The men, aged between 50 to 69 years, were invited for prostate cancer screening, using both the new scan and other established methods, from October 2018 to May 2019.

WHAT IS A PSA TEST?

There is no universal screening for prostate cancer, but many men opt for a prostate-specific antigen (PSA) blood test. 

PSA is a protein produced by the prostate, and concentrations in the blood often increase if someone has prostate cancer.

But there are other reasons why PSA levels may be raised, such as a benign growth or an infection or inflammation. And in some people with cancer, levels are not raised at all.

If high PSA levels are detected, men can be referred for a biopsy, during which up to 20 samples of tissue are taken from the prostate to be examined.

But as biopsies sample only about one per cent of the gland, there is a 30 per cent chance that the cancer could be missed. Biopsies are also carried out with a needle, so carrying a small risk of infection afterwards.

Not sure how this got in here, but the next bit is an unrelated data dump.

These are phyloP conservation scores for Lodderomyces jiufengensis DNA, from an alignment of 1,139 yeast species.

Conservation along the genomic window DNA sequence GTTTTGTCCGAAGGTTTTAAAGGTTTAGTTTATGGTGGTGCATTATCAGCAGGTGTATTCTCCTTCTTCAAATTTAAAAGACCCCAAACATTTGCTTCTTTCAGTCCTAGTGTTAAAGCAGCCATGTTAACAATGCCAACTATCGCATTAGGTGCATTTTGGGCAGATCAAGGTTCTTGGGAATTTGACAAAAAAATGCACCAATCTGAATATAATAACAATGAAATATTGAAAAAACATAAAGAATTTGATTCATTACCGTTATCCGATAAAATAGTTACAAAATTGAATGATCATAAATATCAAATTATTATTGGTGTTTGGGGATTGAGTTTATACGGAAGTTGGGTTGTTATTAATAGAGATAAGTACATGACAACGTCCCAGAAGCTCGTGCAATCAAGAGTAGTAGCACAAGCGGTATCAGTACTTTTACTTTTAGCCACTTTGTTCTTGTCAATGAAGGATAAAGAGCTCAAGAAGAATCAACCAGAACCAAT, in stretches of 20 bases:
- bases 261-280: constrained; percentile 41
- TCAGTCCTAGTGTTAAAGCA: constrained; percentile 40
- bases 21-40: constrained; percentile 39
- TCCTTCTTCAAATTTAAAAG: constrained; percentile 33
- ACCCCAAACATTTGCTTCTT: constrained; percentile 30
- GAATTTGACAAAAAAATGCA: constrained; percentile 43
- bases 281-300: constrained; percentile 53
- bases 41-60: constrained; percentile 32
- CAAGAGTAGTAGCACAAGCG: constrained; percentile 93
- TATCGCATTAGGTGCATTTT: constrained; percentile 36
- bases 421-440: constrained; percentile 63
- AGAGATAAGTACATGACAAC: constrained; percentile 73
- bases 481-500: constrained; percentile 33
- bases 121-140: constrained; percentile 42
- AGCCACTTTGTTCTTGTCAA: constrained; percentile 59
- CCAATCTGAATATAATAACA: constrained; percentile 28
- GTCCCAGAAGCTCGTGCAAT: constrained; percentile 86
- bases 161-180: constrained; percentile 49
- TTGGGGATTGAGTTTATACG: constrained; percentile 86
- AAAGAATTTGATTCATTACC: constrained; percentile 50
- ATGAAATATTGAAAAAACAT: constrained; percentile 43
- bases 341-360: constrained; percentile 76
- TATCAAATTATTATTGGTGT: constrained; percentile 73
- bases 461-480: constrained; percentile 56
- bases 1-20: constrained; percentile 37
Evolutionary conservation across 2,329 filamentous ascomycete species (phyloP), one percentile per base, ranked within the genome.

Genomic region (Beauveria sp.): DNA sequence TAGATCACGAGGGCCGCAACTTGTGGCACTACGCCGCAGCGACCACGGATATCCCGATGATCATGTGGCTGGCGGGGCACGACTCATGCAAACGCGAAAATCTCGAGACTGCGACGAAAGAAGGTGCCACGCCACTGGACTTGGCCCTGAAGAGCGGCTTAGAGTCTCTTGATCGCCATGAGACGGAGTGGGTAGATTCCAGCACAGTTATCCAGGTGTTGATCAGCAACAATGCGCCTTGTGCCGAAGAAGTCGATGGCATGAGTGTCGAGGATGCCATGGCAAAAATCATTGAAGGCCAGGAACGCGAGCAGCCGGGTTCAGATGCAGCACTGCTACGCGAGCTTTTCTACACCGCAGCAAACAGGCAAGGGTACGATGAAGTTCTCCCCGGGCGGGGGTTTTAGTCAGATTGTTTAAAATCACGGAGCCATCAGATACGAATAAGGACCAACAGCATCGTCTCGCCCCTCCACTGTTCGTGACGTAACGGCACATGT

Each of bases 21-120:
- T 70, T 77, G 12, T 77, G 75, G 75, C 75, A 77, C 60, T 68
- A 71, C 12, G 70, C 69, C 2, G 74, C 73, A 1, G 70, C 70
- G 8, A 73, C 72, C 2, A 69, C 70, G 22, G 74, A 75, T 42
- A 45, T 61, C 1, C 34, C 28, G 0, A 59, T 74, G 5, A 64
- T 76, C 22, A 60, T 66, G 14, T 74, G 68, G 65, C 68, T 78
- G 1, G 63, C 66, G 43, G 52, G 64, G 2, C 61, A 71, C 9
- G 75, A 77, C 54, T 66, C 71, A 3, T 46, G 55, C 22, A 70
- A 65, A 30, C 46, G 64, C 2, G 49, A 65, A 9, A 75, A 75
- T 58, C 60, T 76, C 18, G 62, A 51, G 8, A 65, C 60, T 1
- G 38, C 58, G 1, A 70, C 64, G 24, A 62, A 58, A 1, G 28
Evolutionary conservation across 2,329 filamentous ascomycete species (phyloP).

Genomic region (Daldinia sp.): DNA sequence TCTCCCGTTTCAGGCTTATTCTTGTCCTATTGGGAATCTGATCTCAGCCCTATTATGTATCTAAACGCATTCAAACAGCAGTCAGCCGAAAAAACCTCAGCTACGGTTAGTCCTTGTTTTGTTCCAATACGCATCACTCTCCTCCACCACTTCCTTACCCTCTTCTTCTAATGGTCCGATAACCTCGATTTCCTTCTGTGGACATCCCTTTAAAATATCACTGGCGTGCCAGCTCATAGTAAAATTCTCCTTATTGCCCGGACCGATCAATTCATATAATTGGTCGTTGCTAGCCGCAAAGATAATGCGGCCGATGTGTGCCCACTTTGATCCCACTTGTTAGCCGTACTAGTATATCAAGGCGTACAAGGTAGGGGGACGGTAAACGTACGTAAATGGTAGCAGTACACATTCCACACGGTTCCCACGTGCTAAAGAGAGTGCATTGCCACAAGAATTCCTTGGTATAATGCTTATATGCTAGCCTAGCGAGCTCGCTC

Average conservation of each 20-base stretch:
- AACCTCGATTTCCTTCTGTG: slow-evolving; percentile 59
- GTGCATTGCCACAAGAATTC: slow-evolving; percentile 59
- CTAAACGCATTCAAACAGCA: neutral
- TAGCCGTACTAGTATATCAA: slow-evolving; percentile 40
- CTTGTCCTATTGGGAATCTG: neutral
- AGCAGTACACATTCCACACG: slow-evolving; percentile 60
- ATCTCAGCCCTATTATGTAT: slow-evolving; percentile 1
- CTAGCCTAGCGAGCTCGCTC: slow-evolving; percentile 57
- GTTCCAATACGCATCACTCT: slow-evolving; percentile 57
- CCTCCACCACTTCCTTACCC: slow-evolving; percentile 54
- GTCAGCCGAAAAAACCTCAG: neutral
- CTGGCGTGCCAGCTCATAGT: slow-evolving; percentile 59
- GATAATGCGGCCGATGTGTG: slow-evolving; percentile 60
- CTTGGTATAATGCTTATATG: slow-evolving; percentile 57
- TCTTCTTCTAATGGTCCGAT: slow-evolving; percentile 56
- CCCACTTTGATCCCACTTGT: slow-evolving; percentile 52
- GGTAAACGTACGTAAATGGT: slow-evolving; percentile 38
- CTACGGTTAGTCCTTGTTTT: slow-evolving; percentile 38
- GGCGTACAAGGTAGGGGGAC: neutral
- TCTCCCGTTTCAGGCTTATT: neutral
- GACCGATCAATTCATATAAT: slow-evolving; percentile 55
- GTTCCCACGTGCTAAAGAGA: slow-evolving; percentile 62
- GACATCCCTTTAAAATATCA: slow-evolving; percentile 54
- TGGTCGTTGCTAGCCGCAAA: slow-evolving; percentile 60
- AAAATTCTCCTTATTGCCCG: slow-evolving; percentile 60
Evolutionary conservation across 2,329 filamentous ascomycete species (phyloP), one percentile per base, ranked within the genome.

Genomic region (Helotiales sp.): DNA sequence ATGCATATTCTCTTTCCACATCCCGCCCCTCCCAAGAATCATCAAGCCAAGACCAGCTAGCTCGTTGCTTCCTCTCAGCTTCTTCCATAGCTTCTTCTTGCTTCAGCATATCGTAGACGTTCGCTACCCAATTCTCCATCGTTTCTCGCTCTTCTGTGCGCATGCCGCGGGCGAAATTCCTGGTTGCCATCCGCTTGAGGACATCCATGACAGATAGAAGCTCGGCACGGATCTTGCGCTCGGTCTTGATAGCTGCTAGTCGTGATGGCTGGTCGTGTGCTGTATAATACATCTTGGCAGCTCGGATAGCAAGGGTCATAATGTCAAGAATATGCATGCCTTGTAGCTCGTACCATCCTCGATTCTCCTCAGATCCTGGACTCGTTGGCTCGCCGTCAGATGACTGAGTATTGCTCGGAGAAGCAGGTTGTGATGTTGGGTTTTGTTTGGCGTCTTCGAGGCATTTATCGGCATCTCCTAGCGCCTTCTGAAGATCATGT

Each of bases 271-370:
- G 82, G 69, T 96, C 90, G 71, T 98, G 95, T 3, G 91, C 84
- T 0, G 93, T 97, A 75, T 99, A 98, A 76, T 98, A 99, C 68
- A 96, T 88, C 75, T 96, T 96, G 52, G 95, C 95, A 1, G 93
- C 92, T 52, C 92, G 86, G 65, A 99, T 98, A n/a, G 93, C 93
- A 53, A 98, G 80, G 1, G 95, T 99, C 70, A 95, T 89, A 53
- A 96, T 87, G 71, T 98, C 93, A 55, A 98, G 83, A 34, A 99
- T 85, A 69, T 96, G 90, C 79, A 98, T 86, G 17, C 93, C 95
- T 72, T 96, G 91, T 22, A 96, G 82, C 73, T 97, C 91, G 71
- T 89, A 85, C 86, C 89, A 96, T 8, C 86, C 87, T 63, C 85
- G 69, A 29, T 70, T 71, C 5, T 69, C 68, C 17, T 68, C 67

Results showed that Prostagram picked up twice as many prostate cancers compared to the standard PSA (prostate specific antigen) blood test. 

In total 4 per cent of volunteers had aggressive prostate cancer, of which around 75 per cent were identified by Prostagram and only 41 per cent by PSA. 

Screening for prostate cancer using PSA testing can lead to problems of under-diagnosis and over-diagnosis, according to the team. 

Over-diagnosis of unimportant cancers caused by PSA that are unlikely to harm those affected during their lifetime could provoke unnecessary medical interventions with unpleasant side-effects including urine leak or erectile dysfunction.

At present, some 12,000 men die each year from prostate cancer – compared to around 11,000 for breast cancer – and over the course of the last decade the number of deaths has overtaken that of breast cancer. 

While breast cancer screening is routinely offered to women from 50 years, there is no equivalent screening programme for prostate cancer. 

This is because PSA has also been shown routinely to miss aggressive life-threatening cancers. 

About 15 per cent of men with aggressive prostate cancer can still have a normal PSA level, and, as a result, screening for prostate cancer using PSA blood tests is not recommended in any country.